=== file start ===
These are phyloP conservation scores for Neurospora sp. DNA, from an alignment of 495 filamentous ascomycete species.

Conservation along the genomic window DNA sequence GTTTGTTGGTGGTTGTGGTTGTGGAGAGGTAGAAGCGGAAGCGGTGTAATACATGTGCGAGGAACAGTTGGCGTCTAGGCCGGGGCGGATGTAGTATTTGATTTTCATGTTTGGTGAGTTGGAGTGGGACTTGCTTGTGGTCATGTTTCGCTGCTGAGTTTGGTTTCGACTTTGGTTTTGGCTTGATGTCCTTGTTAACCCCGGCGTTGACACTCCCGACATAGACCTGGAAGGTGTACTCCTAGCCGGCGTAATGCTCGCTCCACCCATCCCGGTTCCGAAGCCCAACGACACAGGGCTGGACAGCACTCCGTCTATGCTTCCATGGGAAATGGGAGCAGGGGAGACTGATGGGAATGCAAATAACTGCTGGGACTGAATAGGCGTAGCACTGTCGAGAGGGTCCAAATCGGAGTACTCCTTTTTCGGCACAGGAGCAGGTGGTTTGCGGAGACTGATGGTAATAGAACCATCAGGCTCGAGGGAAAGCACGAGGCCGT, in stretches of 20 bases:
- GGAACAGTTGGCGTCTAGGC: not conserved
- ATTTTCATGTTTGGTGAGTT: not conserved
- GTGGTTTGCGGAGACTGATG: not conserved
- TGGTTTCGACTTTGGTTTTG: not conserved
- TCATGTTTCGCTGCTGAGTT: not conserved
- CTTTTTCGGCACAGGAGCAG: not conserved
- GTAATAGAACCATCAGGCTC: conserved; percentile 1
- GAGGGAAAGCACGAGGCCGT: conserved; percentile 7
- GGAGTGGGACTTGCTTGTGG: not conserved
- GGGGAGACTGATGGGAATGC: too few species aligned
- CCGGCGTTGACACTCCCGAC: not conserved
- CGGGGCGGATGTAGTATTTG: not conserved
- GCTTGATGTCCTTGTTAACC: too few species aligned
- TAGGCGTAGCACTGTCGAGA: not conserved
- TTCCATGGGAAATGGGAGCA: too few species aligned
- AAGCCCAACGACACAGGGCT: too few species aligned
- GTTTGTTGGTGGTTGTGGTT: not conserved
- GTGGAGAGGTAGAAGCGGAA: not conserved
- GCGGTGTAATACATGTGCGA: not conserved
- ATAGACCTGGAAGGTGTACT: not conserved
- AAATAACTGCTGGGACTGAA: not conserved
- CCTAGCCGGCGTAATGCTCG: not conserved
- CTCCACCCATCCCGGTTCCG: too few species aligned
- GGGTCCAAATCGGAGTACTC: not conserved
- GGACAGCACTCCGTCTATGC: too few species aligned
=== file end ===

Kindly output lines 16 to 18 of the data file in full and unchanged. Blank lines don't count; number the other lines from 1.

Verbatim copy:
- TAGGCGTAGCACTGTCGAGA: not conserved
- TTCCATGGGAAATGGGAGCA: too few species aligned
- AAGCCCAACGACACAGGGCT: too few species aligned